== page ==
search

Amazing Familiarity

(also known as:  argument from omniscience, "how the hell can you possibly know that?")

Description: The argument contains information that seems impossible to have obtained—like it came from an omniscient author. This kind of writing/storytelling is characteristic of fiction, so when it is used in an argument it should cast doubt.

Example #1:

The president is a good man and would have never cheated on his wife, and has never cheated in anything in the past.

Explanation: Clearly the arguer could not know this unless the arguer was with the president all the time. We might assume that the arguer has some special knowledge and find this argument credible when we should only accept it as an opinion from someone who can't possibly know what he or she claims to know.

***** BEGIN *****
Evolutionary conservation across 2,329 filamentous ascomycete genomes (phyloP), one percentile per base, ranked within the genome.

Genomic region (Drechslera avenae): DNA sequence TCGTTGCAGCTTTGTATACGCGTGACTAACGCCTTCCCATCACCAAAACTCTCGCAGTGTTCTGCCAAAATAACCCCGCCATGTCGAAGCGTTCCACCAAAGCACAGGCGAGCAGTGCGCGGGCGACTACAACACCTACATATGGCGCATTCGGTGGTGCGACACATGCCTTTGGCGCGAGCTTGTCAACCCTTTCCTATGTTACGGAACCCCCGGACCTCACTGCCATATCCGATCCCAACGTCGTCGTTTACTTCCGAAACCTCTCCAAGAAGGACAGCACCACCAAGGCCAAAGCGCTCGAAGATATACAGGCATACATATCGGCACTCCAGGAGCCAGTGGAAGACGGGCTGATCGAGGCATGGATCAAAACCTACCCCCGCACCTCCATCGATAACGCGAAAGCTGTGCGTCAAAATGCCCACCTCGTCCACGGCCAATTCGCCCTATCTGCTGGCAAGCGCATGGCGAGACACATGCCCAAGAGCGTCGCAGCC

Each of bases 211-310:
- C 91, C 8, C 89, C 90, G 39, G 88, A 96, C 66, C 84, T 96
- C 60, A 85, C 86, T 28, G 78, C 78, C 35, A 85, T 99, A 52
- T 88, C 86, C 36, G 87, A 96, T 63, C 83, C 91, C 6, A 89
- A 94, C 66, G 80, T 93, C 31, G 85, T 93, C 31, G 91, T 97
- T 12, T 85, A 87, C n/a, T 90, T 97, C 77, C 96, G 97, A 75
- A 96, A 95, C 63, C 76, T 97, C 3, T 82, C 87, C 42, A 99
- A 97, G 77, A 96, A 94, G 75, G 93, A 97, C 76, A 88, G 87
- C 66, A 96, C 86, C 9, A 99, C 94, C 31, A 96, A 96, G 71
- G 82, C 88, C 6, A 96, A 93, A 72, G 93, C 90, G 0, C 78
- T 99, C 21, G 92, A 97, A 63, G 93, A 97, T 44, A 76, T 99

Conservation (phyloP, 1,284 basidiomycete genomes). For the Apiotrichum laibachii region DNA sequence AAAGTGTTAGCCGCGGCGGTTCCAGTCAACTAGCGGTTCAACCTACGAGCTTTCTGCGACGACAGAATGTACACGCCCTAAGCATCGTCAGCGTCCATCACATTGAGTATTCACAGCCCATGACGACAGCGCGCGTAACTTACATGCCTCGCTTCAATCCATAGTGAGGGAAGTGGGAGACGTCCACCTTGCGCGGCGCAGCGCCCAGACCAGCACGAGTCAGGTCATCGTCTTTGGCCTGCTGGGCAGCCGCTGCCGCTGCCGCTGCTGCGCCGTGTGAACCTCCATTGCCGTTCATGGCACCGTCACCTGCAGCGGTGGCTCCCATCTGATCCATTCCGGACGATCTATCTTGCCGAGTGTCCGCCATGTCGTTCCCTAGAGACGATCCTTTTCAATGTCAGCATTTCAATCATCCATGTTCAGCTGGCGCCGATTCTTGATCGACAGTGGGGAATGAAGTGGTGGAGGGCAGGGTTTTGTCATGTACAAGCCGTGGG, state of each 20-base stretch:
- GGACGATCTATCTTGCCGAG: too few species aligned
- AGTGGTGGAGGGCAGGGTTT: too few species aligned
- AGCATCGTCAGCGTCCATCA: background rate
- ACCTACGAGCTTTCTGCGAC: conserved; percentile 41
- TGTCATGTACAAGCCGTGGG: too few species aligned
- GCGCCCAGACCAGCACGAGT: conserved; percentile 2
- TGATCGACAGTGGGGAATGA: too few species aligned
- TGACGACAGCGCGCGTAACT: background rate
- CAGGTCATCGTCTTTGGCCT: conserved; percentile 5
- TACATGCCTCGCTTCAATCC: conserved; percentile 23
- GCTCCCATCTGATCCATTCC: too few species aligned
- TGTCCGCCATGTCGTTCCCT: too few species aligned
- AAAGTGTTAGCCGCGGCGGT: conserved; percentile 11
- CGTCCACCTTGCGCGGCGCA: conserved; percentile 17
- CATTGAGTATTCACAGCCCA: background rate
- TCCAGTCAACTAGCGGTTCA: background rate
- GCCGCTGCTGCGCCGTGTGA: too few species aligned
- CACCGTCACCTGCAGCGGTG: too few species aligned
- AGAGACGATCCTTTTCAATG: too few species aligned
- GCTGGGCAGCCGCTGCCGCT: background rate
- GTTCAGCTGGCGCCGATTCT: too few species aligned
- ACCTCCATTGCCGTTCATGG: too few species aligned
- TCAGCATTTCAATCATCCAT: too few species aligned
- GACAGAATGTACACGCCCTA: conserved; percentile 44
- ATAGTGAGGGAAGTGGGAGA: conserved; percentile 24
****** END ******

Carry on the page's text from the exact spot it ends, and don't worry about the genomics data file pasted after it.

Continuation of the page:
Example #2:

God wants us to love each other, but he is okay with us killing each other if we are defending our land—we will still go to Heaven.

Explanation: Claims of knowing the mind of God are highly dubious. While we cannot rule out divine revelation, we would need to weigh that possibility against the likelihood of a false belief.

Exception: "Seems impossible" is not "impossible." It might be possible that someone actually has the detailed knowledge they claim. We need to keep that option open when thinking probabilistically.

References:

This a logical fallacy frequently used on the Internet. No academic sources could be found.

Questions about this fallacy? Ask our community!

Bo's Book Bundle

Get all EIGHT of Bo's printed books, all autographed*. Save over $50!

* This offer is for residents of United States and Canada only.

Get the Book Bundle